The Daily You

The Daily You

How the New Advertising Industry Is Defining Your Identity and Your Worth

By Joseph Turow

Yale University Press, Hardcover, 9780300165012, 256pp.

Publication Date: January 2012


The Internet is often hyped as a means to enhanced consumer power: a hypercustomized media world where individuals exercise unprecedented control over what they see and do. That is the scenario media guru Nicholas Negroponte predicted in the 1990s, with his hypothetical online newspaper "The Daily Me" and it is one we experience now in daily ways. But, as media expert Joseph Turow shows, the customized media environment we inhabit today reflects "diminished" consumer power. Not only ads and discounts but even news and entertainment are being customized by newly powerful media agencies on the basis of data we don t know they are collecting and individualized profiles we don t know we have. Little is known about this new industry: how is this data being collected and analyzed? And how are our profiles created and used? How do you know if you have been identified as a target or waste or placed in one of the industry's finer-grained marketing niches? Are you, for example, a Socially Liberal Organic Eater, a Diabetic Individual in the Household, or Single City Struggler? And, if so, how does that affect what you see and do online?

Drawing on groundbreaking research, including interviews with industry insiders, this important book shows how advertisers have come to wield such power over individuals and media outlets and what can be done to stop it.

About the Author
Joseph Turow, called by the "New York Times" "probably the reigning academic expert on media fragmentation," is Robert Lewis Shayon Professor and Associate Dean for Graduate Studies at the Annenberg School for Communication, University of Pennsylvania. He is the the author of "Breaking Up America: Advertisers and the New Media World", among other books, and the editor of "The Wired Homestead" (MIT Press, 2003).

Praise For The Daily You

The Daily You should be a mandatory read for anyone in our industry.”—Doug Weaver, Founder and CEO, Upstream Group, in his blog The Drift
-Doug Weaver

“Turow offers steps to offset the new rules of advertising that are secretly reshaping our world, including the need for teaching basic digital technologies to children…[The Daily You] is excellent.”—Booklist

“An eye-opener that will startle readers, the book offers grist for policy makers and others battling to preserve a shred of privacy in America.”—Kirkus Reviews

“An important and urgent reminder that in our excitement over the benefits of new technologies we run the risk of ceding influence over forces essential to protecting and promoting autonomous decisionmaking to an industry interested only in activating our buying impulses.”—Glenn Altschuler, Minneapolis Star-Tribune
-Glenn C. Altschuler

"Joe Turow pulls back the curtain on the secretive practices that define the online experience for almost all Internet users. Informative, engaging, and often alarming, The Daily You should be the starting point for a national campaign to bring accountability and transparency to the world of online advertising."—Marc Rotenberg, Electronic Privacy Information Center and Georgetown University Law Center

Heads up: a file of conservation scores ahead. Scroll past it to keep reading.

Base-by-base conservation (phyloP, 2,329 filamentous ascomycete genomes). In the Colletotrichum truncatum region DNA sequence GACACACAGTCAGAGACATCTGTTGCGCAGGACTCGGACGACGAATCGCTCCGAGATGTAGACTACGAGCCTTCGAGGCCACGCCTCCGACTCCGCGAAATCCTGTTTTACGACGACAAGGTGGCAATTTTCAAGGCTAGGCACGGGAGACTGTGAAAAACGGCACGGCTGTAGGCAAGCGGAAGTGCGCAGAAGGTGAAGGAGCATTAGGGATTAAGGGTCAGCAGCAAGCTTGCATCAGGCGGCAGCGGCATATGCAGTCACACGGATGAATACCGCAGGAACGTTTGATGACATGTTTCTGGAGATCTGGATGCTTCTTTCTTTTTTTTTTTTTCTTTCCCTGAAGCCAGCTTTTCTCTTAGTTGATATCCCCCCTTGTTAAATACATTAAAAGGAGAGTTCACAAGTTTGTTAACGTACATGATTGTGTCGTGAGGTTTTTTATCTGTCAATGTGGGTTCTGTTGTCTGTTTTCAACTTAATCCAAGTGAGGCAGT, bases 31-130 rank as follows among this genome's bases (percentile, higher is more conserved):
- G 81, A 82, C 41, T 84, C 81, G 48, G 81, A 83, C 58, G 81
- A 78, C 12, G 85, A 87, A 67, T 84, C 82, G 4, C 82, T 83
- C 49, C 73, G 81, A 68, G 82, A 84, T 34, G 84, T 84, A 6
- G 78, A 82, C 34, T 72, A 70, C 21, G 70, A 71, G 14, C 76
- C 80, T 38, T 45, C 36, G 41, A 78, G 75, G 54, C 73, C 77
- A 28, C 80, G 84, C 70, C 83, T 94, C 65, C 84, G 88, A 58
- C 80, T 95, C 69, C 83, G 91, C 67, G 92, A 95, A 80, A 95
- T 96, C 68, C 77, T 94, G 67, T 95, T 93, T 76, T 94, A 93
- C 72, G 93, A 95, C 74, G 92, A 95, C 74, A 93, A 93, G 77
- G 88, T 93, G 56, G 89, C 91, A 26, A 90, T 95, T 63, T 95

-Marc Rotenberg

“Joe Turow’s The Daily You is a gem of public-spirited scholarship and dogged reporting. It is full of startling insights about how deeply known we are to the people who are serving us personalized ads tied to personalized content based on the incredibly accurate, predictive profiles that are assembled about us from the digital and real-world details we reveal – often unwittingly – about ourselves. Turow is the best kind of trail guide for those who care about the widespread commercial, cultural, and political implications of these developments. Take heed.”—Lee Rainie, Director, Pew Research Center's Internet & American Life Project
-Lee Rainie
-Tom Hespos
-William H. Dutton

"As he has throughout his career studying media and its social impact, Turow gets us beyond the simplistic ‘digital privacy’ meme and opens a much richer theme: social profiling. Through the audience segmentation digital media seems hell bent on perfecting, we risk handing over to others something more precious than our personal ‘data.’ We may be giving people we don’t know—and certainly never elected—control over what information we get, what offers and access we receive, and what opportunities we and our families may or may not enjoy. Privacy? Small potatoes compared to the larger social issues Joe is highlighting here."—Steve Smith, Digital Media Editor at Media Industry Newsletter
-Steve Smith

"Excellent, readable, and contains important information for a wide range of library patrons."—Mary Whaley, Booklist
-Mary Whaley

“An important and insightful book.”—Publishers Weekly

“The terror is in the details in this comprehensive study of the advertising world circa 2012—though the details seem subject to change with the technology.”—Zócalo Public Square

Wednesday, Feb 22, 2012

Advertisers collect information with every digital move people make. They then target ads based on that information. Communications scholar Joseph Turow worries that advertisers will use such data to discriminate against people and put them into "reputation silos." More at

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